In this legal world, judgment given by any court followed by its decree play an important role to define the scope and limitations of any individual. Apart from the statutory rules and regulations, one also has to adhere to the decision given by the court to keep oneself away from the clutches of the court room drama.
Daily various judgments are pronounced and decree following it took place in the courts of our country. Various civil cases are also being disposed off each working day. These judgments are important as they act as precedents for future declarations, so it is very necessary that they stick to the judicial reasoning without bringing their own discretionary power blindly. After so many judgments and backing it up with the decree also, certain issues do arises which tends to confuse us. Civil Procedure Code, 1908 has been drafted very nicely but then also certain loopholes are there providing leeway for the creeping of unnecessary elements. As no law seems to perfect for us but then also effort should be made to take them somewhere close to the shell of perfect ness.
Decree is the operating part of the judgment and it has to be in harmony with the judgment. Section 33 of the Civil Procedure Code, 1908 says decree is followed by the judgment. Under the Civil Procedure Code, 1908 (hereinafter referred as C.P.C.) judgment and decree has been defined in the section 2 of the C.P.C. and provisions related to it are given in the Order 20 of this Act. Certain specific issues arise while dealing with this Order such as the time frame for the pronouncement of the judgment; power to amend the decree; reasons for each decision etc.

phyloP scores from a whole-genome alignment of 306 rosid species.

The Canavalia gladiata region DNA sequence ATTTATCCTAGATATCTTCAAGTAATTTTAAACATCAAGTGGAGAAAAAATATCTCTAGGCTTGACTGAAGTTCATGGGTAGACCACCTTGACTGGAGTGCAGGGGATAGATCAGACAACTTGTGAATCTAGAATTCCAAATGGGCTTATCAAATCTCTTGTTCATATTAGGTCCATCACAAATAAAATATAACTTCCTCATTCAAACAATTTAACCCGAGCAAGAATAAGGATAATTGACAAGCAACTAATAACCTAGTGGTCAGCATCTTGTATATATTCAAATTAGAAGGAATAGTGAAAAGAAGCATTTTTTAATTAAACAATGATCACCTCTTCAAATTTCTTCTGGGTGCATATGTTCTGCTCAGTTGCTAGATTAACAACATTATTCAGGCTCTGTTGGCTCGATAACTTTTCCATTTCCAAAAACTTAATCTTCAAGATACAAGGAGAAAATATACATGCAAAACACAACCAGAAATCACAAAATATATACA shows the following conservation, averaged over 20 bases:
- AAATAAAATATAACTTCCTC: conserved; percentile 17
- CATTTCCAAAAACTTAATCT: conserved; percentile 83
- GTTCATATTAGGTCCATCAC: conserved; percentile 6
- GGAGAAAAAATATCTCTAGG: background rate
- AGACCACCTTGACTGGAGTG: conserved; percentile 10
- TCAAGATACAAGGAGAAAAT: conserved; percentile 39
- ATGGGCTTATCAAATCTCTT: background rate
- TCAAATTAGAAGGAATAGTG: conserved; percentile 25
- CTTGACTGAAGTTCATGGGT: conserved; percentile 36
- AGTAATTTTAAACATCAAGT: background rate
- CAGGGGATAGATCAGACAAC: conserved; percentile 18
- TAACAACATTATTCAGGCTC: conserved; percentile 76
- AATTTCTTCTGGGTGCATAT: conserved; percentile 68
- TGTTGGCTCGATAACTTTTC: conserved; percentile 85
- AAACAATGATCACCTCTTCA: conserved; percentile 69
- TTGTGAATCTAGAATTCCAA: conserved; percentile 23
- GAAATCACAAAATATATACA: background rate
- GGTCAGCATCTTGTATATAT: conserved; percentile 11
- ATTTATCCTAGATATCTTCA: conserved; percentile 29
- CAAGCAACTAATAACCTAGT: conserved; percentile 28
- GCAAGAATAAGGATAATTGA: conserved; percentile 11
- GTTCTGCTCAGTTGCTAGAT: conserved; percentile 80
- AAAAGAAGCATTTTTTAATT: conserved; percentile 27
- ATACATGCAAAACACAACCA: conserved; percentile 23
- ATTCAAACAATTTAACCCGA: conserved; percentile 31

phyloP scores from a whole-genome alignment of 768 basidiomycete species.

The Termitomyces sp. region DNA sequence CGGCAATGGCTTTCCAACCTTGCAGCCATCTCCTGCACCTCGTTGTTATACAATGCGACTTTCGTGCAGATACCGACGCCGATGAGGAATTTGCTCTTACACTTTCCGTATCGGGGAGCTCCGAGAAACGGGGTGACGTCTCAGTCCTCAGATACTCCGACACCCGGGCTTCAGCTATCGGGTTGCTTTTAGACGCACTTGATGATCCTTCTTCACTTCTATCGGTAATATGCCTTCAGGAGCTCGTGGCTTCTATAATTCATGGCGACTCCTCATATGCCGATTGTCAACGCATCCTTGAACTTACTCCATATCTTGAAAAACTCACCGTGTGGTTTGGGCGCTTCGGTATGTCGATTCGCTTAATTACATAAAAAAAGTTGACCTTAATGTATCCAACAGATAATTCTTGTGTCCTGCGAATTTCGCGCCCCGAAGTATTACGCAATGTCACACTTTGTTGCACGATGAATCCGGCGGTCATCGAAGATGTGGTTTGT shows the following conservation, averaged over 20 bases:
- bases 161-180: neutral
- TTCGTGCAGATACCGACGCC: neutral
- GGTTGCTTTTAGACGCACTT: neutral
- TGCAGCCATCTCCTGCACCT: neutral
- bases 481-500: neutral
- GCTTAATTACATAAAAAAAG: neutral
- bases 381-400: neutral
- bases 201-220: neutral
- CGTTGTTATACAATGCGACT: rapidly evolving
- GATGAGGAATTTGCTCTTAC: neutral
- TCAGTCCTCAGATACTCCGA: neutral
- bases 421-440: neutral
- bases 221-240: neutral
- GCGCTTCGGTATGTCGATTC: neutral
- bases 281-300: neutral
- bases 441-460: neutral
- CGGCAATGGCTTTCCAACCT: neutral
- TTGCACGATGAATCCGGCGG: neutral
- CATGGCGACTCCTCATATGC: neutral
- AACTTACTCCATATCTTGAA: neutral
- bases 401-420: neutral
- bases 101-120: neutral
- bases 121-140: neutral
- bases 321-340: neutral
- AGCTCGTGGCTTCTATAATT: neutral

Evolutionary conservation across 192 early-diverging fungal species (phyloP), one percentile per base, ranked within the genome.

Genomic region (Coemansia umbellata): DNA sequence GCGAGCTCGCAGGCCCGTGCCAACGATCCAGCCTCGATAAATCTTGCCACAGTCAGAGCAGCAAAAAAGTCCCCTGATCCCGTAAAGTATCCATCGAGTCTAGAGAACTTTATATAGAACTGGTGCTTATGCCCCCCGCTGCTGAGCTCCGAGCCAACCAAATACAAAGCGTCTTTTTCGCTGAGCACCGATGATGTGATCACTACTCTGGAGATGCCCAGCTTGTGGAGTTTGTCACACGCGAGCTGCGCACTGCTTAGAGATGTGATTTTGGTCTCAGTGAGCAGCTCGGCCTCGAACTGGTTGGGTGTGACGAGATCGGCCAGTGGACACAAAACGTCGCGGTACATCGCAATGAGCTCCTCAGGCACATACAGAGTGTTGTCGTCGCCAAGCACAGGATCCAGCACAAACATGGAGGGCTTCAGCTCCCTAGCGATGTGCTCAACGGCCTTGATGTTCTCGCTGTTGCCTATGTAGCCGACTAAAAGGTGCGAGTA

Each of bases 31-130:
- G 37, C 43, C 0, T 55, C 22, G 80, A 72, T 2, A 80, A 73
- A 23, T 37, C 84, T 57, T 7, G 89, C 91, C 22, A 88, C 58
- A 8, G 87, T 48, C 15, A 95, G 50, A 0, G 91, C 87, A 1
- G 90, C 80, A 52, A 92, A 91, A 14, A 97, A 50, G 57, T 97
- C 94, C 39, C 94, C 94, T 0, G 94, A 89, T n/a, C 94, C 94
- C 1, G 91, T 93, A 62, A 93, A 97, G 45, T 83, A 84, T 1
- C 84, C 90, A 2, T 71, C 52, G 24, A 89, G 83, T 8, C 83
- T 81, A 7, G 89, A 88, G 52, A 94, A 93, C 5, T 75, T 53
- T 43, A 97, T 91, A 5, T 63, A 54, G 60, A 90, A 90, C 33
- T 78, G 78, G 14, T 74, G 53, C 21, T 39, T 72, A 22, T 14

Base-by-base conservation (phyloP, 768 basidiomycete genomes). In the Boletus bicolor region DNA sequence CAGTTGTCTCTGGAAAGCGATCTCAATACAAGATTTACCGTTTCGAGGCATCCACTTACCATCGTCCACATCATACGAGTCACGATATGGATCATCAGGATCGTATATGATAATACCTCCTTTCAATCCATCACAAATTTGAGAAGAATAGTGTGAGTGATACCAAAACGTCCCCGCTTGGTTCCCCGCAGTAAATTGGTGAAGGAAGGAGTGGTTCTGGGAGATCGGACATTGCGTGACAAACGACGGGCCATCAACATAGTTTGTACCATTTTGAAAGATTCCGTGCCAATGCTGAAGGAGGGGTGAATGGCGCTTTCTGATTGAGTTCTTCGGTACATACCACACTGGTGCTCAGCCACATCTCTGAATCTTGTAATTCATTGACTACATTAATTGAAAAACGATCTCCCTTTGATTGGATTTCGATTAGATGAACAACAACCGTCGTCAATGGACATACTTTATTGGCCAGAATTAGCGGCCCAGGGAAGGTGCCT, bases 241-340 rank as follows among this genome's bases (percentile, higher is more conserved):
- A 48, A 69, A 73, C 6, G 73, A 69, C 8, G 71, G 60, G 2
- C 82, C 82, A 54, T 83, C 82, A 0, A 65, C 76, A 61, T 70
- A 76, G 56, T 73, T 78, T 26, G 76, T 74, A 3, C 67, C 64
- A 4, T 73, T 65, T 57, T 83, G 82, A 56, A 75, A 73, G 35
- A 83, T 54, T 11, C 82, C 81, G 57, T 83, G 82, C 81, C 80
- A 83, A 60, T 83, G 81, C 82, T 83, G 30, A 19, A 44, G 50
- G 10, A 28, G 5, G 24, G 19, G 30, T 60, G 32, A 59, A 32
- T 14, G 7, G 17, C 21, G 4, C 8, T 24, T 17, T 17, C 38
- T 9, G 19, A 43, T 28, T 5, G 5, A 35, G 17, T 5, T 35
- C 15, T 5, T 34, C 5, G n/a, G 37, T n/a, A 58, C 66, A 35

Pronouncement of Judgment- The D’ Day
Crystallizing judge’s intention into a formal shape in an open court leads the judgment to its final destination. Rule 1 of Order 20 deals with the pronouncement of judgment. It talks of specific time frame for the declaration of the judgment in the open court. But there was no time limit prescribed for the pronouncement of judgment prior to the amendment in 1976 which led to a persistent demand all over India for the imposition of a reasonable time frame for the declaration of judgment after the hearing of the case gets over . In this regard, observation of the Supreme Court in R.C. Sharma v. Union of India is worth noting;